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Real warriors on battlefield, not at ballpark


CHICAGO - The other day, I was walking past the TV just as someone lamented, in a weary voice, "It was a war out there." But this was not an American Marine in Baghdad. It was not a Special Forces soldier in Afghanistan. It was not a human rights worker in Darfur, Sudan. The program was ESPN's SportsCenter, and the voice belonged to a basketball player who had just survived the frightful carnage of an NBA playoff game.

Following 9/11 and the invasion of Afghanistan, athletes and journalists suddenly saw the folly of comparing sports to slaughter, and most of them curbed their careless use of such terms. Major League Baseball and the National Football League suspended play in the aftermath, and when players returned to the field, they weren't thinking how much their competitions resembled the Normandy invasion. More likely, they were thinking how lucky they were to be alive and earning a nice income from playing games.

The lesson stuck for a while. In 2003, one college football player, Kellen Winslow Jr. of the University of Miami, found himself reviled when he said, "It's war. They're out to kill you, so I'm out there to kill them. ... I'm a [expletive] soldier." Mr. Winslow later was wise enough to apologize, saying: "I cannot begin to imagine the magnitude of war or its consequences."

But even with daily reports of American casualties in Iraq, complacency has set in. In recent months, athletes of all sorts have gone back to melodramatically overstating the discipline, bravery and heroism required in competition.

Last year, Florida Marlins pitcher Josh Beckett declared, "We're warriors. Everybody on this team is a warrior."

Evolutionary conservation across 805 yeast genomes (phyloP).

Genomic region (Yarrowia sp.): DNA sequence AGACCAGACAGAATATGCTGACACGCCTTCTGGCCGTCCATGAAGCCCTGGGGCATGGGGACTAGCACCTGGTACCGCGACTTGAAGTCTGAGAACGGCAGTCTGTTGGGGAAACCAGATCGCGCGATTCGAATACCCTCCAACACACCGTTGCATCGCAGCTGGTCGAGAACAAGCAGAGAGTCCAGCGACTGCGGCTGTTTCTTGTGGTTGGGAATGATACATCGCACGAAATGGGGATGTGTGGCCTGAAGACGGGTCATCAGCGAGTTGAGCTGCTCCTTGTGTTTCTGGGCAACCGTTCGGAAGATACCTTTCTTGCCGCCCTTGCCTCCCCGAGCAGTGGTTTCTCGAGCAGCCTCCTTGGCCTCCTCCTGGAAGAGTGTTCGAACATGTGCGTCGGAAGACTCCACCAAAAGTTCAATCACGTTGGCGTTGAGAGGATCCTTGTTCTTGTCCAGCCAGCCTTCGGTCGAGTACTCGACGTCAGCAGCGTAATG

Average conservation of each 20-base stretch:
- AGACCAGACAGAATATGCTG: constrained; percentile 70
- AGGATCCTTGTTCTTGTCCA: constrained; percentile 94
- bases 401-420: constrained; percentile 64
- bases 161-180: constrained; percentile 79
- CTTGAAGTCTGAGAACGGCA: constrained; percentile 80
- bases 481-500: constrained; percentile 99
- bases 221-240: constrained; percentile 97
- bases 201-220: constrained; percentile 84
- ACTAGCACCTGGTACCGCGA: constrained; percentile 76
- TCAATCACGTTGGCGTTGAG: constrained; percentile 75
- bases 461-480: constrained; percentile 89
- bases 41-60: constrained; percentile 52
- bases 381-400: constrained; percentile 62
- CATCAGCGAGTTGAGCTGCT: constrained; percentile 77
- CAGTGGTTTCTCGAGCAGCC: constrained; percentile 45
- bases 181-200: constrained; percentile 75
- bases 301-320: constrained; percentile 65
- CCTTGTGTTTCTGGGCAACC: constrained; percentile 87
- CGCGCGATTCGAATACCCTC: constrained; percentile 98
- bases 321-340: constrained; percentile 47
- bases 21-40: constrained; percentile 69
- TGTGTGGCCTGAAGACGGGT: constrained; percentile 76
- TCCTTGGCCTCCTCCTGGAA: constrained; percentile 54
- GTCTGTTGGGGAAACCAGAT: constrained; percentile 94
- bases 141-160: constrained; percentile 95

In response to criticism this season, Alex Rodriguez of the New York Yankees said the only opinions that matter to him are those of "guys who go to war with me."

After a foul-plagued December basketball game between the University of Arkansas, Little Rock and McNeese State University, one player confided, "It was a big war out there."

A girls' high school tennis match in Huntington Beach, Calif.? You guessed it: "A war out there," according to one coach.

Please. A-Rod's idea of a casualty is an outfielder with a sore hamstring. College basketball players think bombs involve shooting from beyond the arc. While playing tennis in Huntington Beach, you never have to worry that an incoming mortar round will throw off your serve at match point.

It's ridiculous enough for athletes and coaches to grossly magnify their exploits in the best of times. But to do so when bona fide American warriors are dying for their country every week makes you think some professional jocks live about two time zones west of reality. Yet their warped view of the world has managed to filter down into the amateur ranks.

Plenty of sports can be demanding, grueling, painful and even dangerous. But they're all forms of play, which war is not. If you lose a battle in war, you may come home crippled, if you come home at all. If you lose a baseball game, you retire to a comfortable locker room stocked with cold drinks, fluffy towels and hot showers.

War is hell. Sport, win or lose, is pleasure.

Last season, Texas A&M; University's football team included a walk-on player named Josh Amstutz, who has had bigger worries than beating Oklahoma. A Marine who saw combat in Iraq, Mr. Amstutz earned a Purple Heart when he was shot through the leg by a sniper. When he finished his tour and came back to make the team as a reserve safety, he had no trouble keeping his new life in perspective.

"One practice it was pretty hot, and everybody was complaining," he told Sports Illustrated. "But I thought to myself, 'Hey, this isn't bad. It beats being in 120 degrees in Iraq in a hazardous chemical protective suit. And at least nobody's shooting at me.'"

Josh Beckett, meet Josh Amstutz. Now, who's a warrior?

Steve Chapman is a columnist for the Chicago Tribune, a Tribune Publishing newspaper. His column appears Mondays and Wednesdays in The Sun.

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